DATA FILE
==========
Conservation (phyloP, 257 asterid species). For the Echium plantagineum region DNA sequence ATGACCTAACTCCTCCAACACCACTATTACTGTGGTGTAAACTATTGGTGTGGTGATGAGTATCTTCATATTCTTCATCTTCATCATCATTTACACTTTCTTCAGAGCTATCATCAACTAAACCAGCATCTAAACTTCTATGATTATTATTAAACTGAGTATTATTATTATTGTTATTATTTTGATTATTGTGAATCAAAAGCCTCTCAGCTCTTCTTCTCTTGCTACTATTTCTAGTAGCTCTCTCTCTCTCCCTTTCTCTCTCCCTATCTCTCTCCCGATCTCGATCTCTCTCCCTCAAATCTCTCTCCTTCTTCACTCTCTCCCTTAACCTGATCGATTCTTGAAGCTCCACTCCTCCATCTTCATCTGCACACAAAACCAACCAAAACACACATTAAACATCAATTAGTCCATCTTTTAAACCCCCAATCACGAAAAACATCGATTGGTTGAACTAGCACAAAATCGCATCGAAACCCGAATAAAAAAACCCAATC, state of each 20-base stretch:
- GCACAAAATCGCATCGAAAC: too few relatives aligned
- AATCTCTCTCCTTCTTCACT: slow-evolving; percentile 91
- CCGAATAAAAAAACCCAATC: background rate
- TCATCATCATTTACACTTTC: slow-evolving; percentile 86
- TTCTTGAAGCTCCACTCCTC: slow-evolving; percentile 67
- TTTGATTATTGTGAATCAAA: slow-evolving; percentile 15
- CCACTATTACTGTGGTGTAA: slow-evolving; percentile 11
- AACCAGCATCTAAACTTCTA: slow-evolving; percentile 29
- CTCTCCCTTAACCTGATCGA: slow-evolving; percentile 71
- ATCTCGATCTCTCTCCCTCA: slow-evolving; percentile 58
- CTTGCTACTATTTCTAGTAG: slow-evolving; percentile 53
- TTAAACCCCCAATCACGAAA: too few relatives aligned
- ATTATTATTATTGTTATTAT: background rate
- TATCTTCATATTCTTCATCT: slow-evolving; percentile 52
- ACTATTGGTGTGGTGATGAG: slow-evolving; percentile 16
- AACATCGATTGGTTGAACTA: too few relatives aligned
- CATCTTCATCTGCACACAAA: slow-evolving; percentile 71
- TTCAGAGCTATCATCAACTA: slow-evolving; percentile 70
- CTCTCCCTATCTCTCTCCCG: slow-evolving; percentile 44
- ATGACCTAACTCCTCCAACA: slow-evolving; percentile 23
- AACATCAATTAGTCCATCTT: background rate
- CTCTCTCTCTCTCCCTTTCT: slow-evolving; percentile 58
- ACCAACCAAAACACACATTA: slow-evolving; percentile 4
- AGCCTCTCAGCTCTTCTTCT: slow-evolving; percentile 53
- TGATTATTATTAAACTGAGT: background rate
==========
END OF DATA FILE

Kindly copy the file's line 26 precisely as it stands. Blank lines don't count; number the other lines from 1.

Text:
- TGATTATTATTAAACTGAGT: background rate